It’s incredible how different sports have turned out to be perfect hobbies to a number of people. Nowadays, the shift to action hobbies is taking place at an alarming rate. People don’t just want to sit down and read a text; they want to be involved in the making process of their hobbies. Through hobbies, […]
Today the tulips are blazing red and gold, pink and purple, in my local park, and soon it will be Tulipfest. My mind goes back to a coincidence card game we played in one of my recent evening classes.
A man seeking guidance on a relationship drew a card that read, “Tulips are bursting into flame.” I told him that if this were my card, it promised an explosion of passion, edged with danger, with the possibility that things would come to a head around Tulipfest. I wonder how that is going to work out for him.
Many of us use cards for divination, as well as entertainment. We cast Tarot, we pull a card for the day from an angel deck, or a set of animal cards, or a Celtic oracle deck, or a good old-time pack of playing cards. The Coincidence Cards are the best divination deck, ever. They are created in a few minutes, in a unique window of time. They exist as a deck only during this short period of time, and are never played again. Their content is ever-fresh, ever-renewing, streaming straight from the studio of dreams and the factory of synchronicity.
I have a low boredom threshold, and I invented the Coincidence Card Game, with guidance from a dream, when I wanted a new game for one of my workshops a decade ago. For full instructions on playing the game, you’ll want to go to my book The Three “Only” Things. But I’ll give a summary here.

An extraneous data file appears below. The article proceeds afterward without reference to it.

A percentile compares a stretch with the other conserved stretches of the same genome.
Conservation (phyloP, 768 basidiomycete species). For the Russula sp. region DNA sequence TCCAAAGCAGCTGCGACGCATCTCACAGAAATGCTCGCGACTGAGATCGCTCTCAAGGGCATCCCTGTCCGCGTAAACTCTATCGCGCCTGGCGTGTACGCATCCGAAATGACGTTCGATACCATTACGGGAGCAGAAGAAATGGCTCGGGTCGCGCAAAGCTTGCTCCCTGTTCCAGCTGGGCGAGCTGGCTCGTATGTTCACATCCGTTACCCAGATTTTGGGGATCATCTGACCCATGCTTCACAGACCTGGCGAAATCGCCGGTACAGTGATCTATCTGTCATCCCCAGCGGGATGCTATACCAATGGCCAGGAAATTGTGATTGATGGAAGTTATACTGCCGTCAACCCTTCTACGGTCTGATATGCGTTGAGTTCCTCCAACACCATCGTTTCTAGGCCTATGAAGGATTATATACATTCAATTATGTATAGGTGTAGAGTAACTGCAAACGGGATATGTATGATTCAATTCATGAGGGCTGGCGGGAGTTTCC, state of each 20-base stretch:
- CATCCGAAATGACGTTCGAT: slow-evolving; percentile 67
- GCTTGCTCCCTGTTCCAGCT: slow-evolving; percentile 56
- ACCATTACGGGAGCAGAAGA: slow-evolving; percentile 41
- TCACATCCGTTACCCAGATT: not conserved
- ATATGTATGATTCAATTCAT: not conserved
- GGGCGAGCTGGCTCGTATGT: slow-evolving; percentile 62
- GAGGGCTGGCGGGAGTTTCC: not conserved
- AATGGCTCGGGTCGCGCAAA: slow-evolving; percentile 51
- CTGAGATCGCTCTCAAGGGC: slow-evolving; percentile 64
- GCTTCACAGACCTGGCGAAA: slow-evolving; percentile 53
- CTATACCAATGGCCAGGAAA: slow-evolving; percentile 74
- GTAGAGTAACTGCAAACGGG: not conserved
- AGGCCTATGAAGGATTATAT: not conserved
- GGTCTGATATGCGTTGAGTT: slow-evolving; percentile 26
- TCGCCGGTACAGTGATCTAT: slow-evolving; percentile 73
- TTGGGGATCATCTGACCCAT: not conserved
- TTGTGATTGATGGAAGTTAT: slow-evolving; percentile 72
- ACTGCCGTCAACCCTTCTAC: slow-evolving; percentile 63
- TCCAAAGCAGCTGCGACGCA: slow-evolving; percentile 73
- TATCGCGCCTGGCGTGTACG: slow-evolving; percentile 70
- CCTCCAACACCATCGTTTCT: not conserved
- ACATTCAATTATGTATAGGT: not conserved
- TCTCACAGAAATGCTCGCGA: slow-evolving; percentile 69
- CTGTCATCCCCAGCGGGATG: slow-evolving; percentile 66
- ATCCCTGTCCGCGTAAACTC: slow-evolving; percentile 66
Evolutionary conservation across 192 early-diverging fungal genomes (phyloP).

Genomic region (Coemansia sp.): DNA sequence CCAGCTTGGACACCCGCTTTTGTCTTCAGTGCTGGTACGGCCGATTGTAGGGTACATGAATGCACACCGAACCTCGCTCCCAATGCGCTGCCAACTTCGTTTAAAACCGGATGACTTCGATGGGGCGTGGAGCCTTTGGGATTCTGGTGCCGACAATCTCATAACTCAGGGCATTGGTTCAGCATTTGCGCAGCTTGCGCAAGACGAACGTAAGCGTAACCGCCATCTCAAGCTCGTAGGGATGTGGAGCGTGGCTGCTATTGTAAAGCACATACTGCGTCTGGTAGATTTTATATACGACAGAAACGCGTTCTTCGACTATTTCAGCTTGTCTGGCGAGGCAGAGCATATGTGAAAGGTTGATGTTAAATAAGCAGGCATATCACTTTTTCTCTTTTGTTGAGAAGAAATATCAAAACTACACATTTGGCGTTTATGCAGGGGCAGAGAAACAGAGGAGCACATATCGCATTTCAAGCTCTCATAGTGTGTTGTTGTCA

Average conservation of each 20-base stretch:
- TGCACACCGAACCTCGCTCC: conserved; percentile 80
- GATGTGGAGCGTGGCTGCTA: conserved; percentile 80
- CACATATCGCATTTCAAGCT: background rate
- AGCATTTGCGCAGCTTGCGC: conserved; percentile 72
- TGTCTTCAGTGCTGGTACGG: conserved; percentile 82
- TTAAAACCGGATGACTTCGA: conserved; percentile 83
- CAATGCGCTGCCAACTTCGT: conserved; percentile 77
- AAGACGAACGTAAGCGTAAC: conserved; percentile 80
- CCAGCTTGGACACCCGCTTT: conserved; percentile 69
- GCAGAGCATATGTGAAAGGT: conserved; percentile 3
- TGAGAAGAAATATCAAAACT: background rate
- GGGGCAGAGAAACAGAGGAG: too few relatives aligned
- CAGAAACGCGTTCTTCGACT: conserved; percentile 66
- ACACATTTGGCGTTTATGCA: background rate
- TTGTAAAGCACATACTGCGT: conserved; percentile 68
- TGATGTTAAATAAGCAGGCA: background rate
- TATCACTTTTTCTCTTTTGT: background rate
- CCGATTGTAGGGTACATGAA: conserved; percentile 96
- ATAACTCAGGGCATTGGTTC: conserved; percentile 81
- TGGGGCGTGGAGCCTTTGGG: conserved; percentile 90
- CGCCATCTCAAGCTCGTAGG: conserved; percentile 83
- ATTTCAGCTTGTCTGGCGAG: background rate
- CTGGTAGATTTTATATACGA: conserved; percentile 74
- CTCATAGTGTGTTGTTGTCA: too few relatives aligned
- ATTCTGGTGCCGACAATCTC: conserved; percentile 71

First, you need tools: a deck of ordinary 3″x5″ index cards, preferably blank on both sides, and a bunch of cheap pens. Next, you need a group of at least four people (more is better).
You give everyone a card and ask all the players to write something on one side. What are they going to write? I encourage people to write a summary of a dream, but really almost anything will do: an incident from waking life, a reflection, a favorite quote. Players are instructed to write legibly.
When everyone has filled in their cards, the leader gathers them and shuffles them. Now we have a deck.
To make this an oracle, you now have everyone set a clear intention for guidance. What is your question for the oracle? What is the theme on which you would like some help or counsel? This may range from “What is my life to purpose?” to “Should I call up the cute guy I met at the gym?”
When everyone has set their intention, the leader goes around the circle, offering the cards. Each player draws one at random – and is not supposed to peek at the message on it until everyone has a card and it’s time to hear from the oracle.